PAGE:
It comes as Washington awakens on a chilly New Year's eve to a daunting reality: If lawmakers and the White House are not able to broker a last-minute deal on the fiscal cliff, the country will actually go over it.
Going over the cliff is not how Americans want to start 2013: with hefty new tax hikes and spending cuts that could send the stock market plummeting, slash defense spending and interrupt an economic recovery that was just beginning to spark.
But after a weekend in which senators haggled over one obstacle to agreement after another, going over the cliff looked like a real possibility, if not a probability. The McConnell-Biden talks look like they could avert this potential disaster.
The main hurdle remained over which income groups would be hit with tax hikes in the new year.
Democrats had proposed raising taxes on individuals who make more than $360,000 annually and families whose income is more than $450,000. And McConnell had countered with a tax hike for individuals above $450,000 and couples who earn more than $550,000 earlier in the evening Sunday.
But Democratic sources close to the talks said McConnell would have to go significantly lower to win support from their party, although that would make it more difficult for the GOP leader to win over fellow Republicans.
Estate taxes, a chief concern for McConnell, remained a sticking point as well.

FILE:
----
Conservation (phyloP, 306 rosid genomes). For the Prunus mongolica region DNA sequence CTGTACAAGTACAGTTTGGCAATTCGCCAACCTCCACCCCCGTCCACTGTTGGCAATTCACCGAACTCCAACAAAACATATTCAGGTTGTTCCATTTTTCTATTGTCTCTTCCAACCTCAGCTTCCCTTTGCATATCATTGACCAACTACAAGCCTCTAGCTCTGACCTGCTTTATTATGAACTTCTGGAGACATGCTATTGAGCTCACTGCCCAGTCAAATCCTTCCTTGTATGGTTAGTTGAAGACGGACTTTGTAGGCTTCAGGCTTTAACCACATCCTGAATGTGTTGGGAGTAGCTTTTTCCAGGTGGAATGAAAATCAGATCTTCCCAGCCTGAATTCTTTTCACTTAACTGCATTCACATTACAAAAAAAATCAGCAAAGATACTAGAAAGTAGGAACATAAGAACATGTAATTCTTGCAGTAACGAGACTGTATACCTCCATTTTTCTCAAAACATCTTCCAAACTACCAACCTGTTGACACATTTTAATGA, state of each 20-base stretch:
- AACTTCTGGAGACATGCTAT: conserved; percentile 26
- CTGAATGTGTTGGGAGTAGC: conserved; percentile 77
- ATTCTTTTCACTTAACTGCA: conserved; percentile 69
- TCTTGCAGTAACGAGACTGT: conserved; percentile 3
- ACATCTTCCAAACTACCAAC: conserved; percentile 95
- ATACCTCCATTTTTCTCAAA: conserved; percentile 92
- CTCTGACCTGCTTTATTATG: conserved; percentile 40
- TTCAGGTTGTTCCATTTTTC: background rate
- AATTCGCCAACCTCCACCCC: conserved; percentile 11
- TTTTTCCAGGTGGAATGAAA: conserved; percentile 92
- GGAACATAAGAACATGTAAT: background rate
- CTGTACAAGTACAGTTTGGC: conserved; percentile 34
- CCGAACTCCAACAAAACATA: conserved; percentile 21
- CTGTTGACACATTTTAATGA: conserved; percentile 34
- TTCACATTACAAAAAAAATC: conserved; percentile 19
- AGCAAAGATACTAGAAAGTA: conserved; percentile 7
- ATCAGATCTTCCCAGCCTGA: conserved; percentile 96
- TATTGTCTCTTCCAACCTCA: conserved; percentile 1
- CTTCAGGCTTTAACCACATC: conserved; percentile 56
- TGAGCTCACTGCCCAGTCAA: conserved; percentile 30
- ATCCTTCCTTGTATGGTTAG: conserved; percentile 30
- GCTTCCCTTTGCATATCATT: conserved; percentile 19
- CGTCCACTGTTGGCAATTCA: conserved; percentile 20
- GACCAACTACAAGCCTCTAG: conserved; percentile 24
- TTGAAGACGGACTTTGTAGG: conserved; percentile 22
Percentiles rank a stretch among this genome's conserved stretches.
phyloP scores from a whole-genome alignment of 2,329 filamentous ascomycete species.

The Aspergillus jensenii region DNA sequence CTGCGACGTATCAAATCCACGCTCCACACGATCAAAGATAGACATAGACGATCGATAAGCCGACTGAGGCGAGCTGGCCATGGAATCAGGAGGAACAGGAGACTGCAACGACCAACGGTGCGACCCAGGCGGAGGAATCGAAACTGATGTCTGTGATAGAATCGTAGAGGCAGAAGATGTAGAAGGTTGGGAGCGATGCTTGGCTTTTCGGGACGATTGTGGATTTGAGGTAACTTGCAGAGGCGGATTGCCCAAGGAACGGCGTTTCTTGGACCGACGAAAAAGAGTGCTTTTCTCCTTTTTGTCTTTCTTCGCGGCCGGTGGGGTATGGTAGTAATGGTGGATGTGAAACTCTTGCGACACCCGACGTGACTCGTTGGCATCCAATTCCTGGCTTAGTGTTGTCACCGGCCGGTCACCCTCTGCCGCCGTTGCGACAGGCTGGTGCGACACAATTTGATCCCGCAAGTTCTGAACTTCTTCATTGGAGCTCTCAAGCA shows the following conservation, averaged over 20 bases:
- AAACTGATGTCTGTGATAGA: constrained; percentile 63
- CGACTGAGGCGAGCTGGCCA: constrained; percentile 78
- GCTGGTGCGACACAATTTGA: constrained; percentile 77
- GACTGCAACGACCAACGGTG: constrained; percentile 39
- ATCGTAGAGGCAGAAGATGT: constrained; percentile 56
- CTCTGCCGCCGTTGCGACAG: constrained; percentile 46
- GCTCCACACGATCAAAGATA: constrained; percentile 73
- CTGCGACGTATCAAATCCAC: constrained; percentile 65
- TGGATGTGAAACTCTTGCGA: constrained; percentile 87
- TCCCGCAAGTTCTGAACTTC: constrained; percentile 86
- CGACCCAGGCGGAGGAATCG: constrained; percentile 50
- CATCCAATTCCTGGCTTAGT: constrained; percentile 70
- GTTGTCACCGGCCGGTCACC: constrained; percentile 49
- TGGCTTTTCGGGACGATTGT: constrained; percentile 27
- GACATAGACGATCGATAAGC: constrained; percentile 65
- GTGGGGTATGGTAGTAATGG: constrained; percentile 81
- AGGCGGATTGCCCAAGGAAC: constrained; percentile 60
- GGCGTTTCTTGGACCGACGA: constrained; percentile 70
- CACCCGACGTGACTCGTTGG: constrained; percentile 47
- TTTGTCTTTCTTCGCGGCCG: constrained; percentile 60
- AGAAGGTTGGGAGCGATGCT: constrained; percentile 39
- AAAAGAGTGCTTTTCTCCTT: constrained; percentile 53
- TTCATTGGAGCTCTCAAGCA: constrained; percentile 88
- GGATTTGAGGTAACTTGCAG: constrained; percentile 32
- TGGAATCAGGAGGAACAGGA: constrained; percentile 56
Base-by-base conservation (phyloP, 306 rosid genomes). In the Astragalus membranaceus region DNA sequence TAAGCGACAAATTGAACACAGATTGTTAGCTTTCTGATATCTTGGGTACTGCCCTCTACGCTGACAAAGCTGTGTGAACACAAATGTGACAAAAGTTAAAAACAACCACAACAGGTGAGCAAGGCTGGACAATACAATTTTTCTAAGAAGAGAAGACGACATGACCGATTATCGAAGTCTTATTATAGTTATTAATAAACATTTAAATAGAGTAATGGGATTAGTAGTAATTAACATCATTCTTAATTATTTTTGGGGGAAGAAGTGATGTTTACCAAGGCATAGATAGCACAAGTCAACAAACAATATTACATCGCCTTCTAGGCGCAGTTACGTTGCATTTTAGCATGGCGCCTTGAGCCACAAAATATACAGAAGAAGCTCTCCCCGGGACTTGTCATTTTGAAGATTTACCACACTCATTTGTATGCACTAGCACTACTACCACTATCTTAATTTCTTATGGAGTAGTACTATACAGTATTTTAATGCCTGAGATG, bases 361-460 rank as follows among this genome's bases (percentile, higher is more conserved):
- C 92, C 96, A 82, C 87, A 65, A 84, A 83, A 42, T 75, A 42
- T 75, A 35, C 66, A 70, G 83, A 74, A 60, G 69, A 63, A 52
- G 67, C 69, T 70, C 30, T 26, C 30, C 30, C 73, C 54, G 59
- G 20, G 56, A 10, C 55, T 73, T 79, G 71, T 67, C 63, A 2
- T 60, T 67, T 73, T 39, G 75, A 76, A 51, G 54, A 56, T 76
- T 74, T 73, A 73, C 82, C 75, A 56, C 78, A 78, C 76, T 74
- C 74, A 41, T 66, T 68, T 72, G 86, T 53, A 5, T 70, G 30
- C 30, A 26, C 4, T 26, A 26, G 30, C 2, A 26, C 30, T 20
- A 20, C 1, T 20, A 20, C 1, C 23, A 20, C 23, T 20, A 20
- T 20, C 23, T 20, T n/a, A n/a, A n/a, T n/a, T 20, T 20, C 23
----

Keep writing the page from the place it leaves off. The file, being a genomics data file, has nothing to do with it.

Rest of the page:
The back-and-forth shows the difficult political calculus both sides were making on the eve of a critical deadline. The drawn-out negotiations were frustrating to many in both parties who are eager to see an agreement reached.
"I've been here four years, and I cannot believe negotiations have reached this level of gridlock. I am fed up with the stalling," said Alaska Democratic Sen. Mark Begich.
With no deal at hand, Senate leaders were preparing alternative plans to avoid the cliff's full impact, including a fallback option floated by Democrats to force through an extension of current tax rates for families who make less than $250,000, as well as new spending measures to extend jobless benefits for 2 million unemployed Americans. Republicans were still weighing whether they'd demand 60 votes for passage of even a limited measure, though the prospects for such a bill in the GOP-controlled House remained bleak.
Such a deal wouldn't fend off the sequester. Federal agencies, including the Pentagon, will be required to cut $109 billion over the next nine months, raising the specter of furloughs and layoffs for federal employees.
The House Republican leadership moved Sunday night to give itself expedited authority to bring legislation to the floor in case the Senate actually passes a compromise bill Monday.